If a townhouse is a condominium then why do you call it a townhome? Typically the definition of townhome refers to the design and style of the condominium. This style of home has deep historic roots in early European history, where a townhouse, or “house in the town” was the residence of a peer or member of the aristocracy in the capital or major city. Most owned one or more country houses where they resided for the better part of the year. During the social season, when major balls and theatrical events took place, and when parliament was in session, these high profile figures moved to live in their townhouse in the capital to ease the burden of excessive travel from the country. The style of these homes remains very much the same now, into the 21st century.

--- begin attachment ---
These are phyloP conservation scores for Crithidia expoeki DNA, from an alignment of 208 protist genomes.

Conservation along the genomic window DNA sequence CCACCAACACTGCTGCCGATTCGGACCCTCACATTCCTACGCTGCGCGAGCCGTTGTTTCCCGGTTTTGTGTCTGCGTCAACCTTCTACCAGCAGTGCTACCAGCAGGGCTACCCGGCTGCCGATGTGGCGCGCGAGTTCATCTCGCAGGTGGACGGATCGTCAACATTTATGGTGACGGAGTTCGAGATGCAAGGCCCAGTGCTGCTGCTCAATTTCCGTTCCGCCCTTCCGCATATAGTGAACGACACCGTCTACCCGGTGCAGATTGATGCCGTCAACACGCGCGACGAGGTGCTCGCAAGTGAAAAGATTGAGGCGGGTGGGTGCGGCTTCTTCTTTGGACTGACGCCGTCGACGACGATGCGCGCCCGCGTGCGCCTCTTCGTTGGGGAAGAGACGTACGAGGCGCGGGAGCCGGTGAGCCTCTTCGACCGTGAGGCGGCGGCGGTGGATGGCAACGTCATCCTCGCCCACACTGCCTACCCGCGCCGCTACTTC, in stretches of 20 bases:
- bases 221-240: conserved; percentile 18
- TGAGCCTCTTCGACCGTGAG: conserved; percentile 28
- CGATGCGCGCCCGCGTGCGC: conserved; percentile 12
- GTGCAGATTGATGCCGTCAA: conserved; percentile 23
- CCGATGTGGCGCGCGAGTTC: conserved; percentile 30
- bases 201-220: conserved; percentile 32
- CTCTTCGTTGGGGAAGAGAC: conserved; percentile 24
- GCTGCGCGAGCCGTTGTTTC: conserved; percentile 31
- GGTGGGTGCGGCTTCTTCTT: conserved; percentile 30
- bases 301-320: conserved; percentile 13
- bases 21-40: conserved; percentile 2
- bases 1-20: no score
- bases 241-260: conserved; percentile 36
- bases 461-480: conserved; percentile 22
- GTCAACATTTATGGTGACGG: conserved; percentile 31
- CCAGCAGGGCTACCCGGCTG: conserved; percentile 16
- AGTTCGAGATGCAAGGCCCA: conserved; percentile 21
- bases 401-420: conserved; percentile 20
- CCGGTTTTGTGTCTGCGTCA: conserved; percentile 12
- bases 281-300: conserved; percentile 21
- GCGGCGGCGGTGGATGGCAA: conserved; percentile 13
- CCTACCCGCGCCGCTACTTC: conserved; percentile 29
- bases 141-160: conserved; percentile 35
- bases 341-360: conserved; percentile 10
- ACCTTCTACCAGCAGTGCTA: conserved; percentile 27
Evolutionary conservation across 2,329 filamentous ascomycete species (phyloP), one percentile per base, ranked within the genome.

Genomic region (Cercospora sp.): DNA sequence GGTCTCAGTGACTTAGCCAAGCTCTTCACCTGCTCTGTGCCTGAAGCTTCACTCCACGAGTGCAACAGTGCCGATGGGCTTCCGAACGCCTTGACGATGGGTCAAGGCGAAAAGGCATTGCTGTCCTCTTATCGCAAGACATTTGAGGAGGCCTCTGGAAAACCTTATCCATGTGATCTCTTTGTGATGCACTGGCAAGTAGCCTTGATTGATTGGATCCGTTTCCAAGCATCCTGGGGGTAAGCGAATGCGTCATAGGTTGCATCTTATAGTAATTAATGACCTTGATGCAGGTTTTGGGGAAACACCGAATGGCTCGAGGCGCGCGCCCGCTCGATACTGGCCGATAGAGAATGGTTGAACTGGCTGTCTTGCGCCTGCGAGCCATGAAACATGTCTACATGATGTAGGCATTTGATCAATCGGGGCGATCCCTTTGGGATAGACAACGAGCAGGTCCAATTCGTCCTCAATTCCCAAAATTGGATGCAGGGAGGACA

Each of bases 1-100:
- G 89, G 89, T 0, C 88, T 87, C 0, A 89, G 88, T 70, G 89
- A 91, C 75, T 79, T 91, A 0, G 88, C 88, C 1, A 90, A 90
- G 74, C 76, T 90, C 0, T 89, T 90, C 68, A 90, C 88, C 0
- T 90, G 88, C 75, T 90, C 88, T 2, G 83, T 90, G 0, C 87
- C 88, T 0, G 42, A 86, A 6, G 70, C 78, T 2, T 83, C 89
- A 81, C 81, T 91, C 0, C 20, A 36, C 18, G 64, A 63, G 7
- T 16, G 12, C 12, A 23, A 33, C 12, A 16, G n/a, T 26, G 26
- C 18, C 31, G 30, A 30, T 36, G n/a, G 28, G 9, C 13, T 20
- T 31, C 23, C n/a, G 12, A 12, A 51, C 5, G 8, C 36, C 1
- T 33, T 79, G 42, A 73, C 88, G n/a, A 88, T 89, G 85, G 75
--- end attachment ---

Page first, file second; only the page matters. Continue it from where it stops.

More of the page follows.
Most townhomes are either 2 or 3 stories tall and have an attached garage; usually no one lives above you or below you. When Real Estate sales people refer to condominiums specifically, they are usually referring to the one level style living similar to an apartment building. Condominiums, as referred to by agents, can have a shared hallway entrance similar to a hotel, or in some cases, a private entrance without the hallway. There are a few cases when private elevators will open directly into your unit though these are uncommon in the South Bay.

Whether you are buying a townhouse style condominium or a single level condo it is always a part of an association, also known as a Homeowners Association (HOA). The association is the legal organization that contains the rules and regulations of living within the development.  It is like its own city with an elected President, Vice-President, and a Treasurer (all homeowners). The HOA is in place for several reasons; to help maintain the development in proper condition, to address the concerns and needs of all of the homeowners within the development, and to manage the operating budget of the association.